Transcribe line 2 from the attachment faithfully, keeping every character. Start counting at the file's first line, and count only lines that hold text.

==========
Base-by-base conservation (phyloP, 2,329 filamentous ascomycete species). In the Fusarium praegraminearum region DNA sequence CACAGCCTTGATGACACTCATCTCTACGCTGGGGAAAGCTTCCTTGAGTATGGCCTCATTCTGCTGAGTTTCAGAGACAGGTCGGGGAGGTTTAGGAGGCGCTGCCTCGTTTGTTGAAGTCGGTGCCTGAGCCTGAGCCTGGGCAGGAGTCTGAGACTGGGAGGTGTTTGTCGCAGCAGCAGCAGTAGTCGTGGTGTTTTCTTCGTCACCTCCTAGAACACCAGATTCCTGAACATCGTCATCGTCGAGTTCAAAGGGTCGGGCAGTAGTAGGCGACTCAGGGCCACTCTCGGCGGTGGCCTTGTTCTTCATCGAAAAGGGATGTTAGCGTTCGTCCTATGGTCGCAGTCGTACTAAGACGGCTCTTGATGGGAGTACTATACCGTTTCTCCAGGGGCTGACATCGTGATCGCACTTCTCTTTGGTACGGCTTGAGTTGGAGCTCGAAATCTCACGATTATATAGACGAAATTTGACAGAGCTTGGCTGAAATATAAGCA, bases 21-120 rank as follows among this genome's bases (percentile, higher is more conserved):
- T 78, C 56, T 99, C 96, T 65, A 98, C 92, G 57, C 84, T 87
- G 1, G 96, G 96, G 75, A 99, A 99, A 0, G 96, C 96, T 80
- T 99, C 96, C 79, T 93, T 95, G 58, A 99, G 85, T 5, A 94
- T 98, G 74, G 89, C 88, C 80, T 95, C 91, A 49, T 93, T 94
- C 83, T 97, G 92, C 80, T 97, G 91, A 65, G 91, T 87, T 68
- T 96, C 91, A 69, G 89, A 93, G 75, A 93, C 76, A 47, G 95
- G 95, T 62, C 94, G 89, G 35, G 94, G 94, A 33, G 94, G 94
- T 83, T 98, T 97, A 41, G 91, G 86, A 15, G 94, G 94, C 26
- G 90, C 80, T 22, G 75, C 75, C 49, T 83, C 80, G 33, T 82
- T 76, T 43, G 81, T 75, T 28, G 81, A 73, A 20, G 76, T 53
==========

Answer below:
- T 78, C 56, T 99, C 96, T 65, A 98, C 92, G 57, C 84, T 87